Everyone’s read The Omnivore’s Dilemma. So why are we still talking about it?
We’re devoting this entire week to looking back on the decade since The Omnivore’s Dilemma was published. Follow our coverage here.
A decade ago, Michael Pollan published The Omnivore’s Dilemma. To mark the occasion, Penguin Books will release a special 10th-anniversary edition this week, featuring a new afterword.
Out in the world beyond our plates, the fact that ten years have passed since the book’s publication is hardly earthshaking. After all, big thinkers publish big works of cultural import with high frequency, and their publishers promote them aggressively. Those works get us talking for a time and then, let’s face it, migrate to our bookshelves (or devices) so we can embark on the next novel provocation.
The Omnivore’s Dilemma is something else. Yes, it’s become shorthand for a certain kind of mindful eating, but that doesn’t mean its takeaway is passé. We’re a knowledgeable public in ways we simply weren’t ten years ago. In 2016, we’re all Michael Pollans, tracing our meals back to the source. (Though, today, the dilemmas are different.) We may never get to have the Big Bang revelation again–at least not in exactly the same way–but we’ll be grappling with the fallout for decades to come. It’s the end of the first 10 years and the beginning of the next fifty.
Pollan was by no means the first to write about the dilemma over what to have for dinner. The new food economy was collectively designed and realized well before he published. So why was Omnivore the first book about the food system that even my food-agnostic friends read? Well, I’ve got a theory about that. Perhaps it wasn’t a feat of invention or ingenuity as much as it was one of great intuition and even greater intimacy.
The year was 2006. Our love affair with the fictional government Aaron Sorkin fed us on The West Wing was coming to an end at the same time Diners, Drive-Ins and Dives was making its debut. If what we were watching on television at the time was any indication, we still needed our politics and food to seem both aspirational and down homey. High-minded but “palatable.” In other words: six years into the Bush II presidency and three years into a war that had become systemic, we wanted the world’s hard-to-swallow truths to be served up just so.
Pollan came along to give us something that was critical, focused, and shaped to the human scale of one man’s inquisitiveness. The “dilemma” was delivered as his physical, experiential attempt to capture what is implicated in any answer to what we choose for dinner. And as far as what now should be considered “palatable,” well … that’s become even more richly complicated. As one of our commentators will say in our Thursday installment: “The book made food sound both seductive and disgusting.”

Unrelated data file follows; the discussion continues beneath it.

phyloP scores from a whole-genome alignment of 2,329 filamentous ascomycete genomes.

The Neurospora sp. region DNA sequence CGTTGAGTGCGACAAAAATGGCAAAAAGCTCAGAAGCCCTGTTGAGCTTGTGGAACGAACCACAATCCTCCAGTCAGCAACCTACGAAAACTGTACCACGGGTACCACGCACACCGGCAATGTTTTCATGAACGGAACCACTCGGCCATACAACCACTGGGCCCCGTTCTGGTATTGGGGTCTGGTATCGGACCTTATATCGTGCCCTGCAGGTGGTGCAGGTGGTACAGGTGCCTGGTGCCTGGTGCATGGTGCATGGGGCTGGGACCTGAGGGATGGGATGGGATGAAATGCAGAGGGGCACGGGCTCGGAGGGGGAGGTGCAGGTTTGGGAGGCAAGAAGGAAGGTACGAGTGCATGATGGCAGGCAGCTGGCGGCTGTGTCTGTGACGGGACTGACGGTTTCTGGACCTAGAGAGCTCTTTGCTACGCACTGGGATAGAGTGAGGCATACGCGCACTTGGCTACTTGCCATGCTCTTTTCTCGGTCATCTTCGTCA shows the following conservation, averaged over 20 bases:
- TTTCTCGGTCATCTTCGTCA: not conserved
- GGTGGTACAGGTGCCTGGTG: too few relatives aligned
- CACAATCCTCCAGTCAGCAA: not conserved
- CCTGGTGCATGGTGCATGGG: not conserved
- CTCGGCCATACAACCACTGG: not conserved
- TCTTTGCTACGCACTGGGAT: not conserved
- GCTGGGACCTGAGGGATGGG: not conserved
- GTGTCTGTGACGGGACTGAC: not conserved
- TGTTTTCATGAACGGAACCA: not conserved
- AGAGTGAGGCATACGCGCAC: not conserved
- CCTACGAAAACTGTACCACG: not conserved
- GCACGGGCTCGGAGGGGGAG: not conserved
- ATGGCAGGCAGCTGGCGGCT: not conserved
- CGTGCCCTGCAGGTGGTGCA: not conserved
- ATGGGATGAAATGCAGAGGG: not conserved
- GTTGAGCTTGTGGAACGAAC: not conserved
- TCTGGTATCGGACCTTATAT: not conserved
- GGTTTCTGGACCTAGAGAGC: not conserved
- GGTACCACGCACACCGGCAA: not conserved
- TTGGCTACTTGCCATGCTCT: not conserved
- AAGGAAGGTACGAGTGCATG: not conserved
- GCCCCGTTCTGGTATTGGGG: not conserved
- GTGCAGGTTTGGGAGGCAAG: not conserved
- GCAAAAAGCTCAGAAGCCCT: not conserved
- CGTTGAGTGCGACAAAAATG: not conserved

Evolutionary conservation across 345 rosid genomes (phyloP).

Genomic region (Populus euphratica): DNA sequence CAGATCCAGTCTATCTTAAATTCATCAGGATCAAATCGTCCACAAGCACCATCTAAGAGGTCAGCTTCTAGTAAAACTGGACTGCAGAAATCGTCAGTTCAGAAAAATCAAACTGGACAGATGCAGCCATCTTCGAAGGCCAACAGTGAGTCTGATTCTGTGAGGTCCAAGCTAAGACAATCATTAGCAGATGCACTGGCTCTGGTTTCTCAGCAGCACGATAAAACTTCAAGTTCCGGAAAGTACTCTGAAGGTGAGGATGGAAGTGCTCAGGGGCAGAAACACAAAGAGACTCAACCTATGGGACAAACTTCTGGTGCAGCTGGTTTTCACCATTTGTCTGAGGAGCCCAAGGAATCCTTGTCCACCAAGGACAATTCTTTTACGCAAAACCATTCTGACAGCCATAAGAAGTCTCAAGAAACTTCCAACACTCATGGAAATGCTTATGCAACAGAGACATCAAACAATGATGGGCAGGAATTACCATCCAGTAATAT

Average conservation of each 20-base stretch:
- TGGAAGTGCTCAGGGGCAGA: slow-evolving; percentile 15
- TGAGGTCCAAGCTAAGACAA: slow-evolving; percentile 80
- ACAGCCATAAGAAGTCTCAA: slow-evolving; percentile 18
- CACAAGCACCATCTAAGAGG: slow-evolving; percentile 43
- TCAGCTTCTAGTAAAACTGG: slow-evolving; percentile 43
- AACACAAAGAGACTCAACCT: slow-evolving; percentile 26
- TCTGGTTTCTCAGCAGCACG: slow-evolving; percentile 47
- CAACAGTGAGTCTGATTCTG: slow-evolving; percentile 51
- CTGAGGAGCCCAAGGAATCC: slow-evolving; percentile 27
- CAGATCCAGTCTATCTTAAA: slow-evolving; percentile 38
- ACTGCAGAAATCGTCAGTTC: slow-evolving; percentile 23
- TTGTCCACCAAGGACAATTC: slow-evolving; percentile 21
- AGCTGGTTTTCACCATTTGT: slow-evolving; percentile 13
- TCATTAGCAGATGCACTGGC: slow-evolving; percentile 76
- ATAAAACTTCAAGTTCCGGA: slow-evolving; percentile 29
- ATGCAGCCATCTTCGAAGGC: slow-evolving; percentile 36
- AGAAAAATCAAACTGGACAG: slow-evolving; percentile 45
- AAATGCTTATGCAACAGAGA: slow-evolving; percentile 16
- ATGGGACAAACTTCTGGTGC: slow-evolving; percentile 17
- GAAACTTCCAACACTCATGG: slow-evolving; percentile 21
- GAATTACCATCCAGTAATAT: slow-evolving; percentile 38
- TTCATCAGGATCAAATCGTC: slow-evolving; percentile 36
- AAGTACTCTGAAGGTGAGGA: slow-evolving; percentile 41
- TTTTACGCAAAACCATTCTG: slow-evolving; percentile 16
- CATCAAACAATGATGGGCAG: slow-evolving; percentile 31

Of course, for those of us who write The New Food Economy, our world is the plate. (And all the processes and materials and labor that go into making the plate as significant and powerful as it is.) It is in this crowded, chaotic food system that we embed ourselves, exclusively. That makes us uniquely interested in such an anniversary, and makes The New Food Economy uniquely positioned to host the after-party.
We’re devoting this entire week to conversations with Pollan and other notables in food (authors, activists, restaurateurs and practitioners). We’re also publishing our first-ever New Food Economy timeline of major food moments from the year 2000 until now. Consider it a definitive Cliffs Notes for the Food Studies set.
But first, to kick the week off, allow me to present a dilemma of a different sort–the editing kind. To get a visual artist’s take on how the world looks different post-Omnivore, we asked Jessica Helfand, a founding editor of Design Observer and an award-winning graphic designer and writer, to tell us what she thinks. Everyone else we solicited dutifully turned in–as ordered–a contribution in prose. Jessica returned hers as a graphic. The day we got it, we returned it to her with a “thanks-but-this-doesn’t-quite-fit-our-concept” regret. Then we looked at it again, along with her email explication:
“…I think Pollan’s book is still great a decade on. Thought triangulating the classic chicken-and-egg debate with a soylent green beef burger was a conceptual commentary that addressed your brief.”
Thing is, Jessica’s graphic comment says something words can’t possibly get at about how much more color we have access to now. I mean that both literally and figuratively: on the plate and in the parlance of eating. Sure, soylent green existed both as the name of a film and a paint chip before Pollan. But Soylent (the industrial food replacement) and synthetic hamburgers did not. Food and the remarks and conversations that now surround it are veering in unpredictable and mind-opening ways. Hey, isn’t that why we’re all here? Thanks, Jessica.
Kate Cox, editor